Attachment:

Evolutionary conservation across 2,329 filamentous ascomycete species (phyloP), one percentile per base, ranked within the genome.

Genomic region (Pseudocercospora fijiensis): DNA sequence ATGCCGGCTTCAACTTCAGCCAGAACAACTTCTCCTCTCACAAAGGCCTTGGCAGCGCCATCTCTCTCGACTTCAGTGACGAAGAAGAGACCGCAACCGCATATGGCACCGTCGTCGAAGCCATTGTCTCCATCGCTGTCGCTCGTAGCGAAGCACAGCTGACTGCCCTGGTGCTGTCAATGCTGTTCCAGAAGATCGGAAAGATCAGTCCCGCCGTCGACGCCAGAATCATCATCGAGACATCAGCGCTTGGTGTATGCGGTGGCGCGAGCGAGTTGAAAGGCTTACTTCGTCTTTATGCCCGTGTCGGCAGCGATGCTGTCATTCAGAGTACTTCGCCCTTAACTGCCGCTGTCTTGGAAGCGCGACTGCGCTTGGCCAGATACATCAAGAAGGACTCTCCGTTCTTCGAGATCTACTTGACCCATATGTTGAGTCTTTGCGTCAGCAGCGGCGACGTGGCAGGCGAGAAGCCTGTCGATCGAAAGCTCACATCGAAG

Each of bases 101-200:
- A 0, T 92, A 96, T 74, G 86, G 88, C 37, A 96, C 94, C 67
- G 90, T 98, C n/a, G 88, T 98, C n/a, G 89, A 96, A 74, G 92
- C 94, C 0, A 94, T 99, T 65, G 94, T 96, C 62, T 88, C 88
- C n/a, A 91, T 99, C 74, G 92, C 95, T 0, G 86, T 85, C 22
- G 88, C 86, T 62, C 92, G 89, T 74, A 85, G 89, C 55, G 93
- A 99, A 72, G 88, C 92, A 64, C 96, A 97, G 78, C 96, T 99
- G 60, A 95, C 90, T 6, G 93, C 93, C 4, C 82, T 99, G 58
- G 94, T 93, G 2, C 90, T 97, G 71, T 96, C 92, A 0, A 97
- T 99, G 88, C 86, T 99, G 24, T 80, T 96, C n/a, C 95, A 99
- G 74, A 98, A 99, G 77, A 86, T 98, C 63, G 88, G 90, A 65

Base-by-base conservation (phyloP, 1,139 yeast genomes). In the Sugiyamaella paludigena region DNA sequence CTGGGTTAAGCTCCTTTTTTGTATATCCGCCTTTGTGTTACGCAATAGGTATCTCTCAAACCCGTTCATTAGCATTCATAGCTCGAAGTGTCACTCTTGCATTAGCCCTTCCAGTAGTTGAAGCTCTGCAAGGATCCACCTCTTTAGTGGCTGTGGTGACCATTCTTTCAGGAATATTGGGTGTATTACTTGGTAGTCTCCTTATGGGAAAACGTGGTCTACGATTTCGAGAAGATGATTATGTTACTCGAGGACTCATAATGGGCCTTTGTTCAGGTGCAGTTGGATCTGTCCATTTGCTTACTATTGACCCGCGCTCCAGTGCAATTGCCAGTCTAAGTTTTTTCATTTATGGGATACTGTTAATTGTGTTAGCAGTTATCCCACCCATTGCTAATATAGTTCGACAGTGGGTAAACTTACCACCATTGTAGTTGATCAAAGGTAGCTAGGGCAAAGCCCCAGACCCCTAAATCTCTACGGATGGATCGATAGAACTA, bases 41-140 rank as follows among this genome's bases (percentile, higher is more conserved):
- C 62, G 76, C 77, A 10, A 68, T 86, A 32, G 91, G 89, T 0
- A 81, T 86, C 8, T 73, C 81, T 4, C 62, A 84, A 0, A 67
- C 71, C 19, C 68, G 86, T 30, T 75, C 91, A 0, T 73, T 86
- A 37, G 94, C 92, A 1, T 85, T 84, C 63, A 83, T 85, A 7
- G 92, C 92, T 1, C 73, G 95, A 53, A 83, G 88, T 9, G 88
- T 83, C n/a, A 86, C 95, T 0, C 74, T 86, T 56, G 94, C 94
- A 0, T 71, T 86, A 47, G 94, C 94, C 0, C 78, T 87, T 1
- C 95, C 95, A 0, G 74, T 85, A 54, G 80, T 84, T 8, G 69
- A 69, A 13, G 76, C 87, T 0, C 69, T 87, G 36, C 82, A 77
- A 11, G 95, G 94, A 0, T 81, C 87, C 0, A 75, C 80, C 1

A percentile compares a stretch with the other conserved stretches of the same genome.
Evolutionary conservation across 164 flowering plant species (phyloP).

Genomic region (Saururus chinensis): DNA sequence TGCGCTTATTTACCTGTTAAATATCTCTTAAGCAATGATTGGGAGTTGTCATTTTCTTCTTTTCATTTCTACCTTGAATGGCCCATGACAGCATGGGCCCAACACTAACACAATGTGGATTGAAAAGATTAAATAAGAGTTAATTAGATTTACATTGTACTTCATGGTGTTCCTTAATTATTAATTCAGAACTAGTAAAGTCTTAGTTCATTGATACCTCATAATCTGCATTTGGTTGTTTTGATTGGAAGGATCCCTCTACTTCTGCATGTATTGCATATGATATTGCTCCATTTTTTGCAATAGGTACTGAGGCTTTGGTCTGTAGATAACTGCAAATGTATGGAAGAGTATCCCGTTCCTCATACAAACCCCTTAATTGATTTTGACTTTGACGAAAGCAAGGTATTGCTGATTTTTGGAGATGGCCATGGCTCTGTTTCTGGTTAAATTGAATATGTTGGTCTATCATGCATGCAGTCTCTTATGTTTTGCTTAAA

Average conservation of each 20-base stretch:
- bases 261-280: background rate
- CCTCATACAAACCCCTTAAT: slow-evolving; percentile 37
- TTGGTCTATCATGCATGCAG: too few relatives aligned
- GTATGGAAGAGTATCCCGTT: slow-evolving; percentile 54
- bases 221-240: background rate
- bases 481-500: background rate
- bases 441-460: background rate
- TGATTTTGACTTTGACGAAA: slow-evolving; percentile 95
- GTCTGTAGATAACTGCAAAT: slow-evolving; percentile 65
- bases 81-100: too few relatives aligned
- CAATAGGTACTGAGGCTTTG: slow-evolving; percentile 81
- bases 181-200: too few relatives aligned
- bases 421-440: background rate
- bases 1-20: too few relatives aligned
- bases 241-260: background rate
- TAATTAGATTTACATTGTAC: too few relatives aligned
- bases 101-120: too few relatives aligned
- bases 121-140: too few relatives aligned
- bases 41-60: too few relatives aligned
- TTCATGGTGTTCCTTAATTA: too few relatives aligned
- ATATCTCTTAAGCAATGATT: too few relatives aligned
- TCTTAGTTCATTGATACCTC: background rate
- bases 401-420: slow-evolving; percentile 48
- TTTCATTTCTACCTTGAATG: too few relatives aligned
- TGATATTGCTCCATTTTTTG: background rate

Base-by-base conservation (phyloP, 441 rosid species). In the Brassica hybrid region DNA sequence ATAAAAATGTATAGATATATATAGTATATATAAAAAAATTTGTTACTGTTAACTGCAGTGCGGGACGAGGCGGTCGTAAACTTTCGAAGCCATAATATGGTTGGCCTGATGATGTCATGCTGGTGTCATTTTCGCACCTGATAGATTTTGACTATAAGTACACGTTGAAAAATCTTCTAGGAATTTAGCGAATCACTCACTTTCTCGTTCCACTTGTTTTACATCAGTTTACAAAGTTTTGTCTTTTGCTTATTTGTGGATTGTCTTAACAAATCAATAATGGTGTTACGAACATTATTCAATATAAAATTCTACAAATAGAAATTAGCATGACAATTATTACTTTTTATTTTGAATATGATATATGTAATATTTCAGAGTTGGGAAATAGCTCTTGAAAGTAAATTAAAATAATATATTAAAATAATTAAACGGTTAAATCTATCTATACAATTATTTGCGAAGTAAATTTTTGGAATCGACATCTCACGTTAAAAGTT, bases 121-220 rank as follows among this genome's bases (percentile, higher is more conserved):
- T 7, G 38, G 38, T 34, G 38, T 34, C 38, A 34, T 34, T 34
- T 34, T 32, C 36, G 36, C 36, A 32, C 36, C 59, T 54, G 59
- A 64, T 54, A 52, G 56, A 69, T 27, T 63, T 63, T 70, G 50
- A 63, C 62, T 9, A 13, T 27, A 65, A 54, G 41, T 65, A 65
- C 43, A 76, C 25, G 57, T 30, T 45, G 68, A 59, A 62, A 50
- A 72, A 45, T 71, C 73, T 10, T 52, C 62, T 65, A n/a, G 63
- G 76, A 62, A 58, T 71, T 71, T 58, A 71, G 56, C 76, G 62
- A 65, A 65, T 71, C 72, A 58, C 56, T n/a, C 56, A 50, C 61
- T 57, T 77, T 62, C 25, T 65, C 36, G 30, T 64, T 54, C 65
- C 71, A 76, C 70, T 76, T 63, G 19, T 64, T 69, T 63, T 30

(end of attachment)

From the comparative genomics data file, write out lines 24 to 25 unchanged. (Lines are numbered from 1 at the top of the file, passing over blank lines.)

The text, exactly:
- A 11, G 95, G 94, A 0, T 81, C 87, C 0, A 75, C 80, C 1

A percentile compares a stretch with the other conserved stretches of the same genome.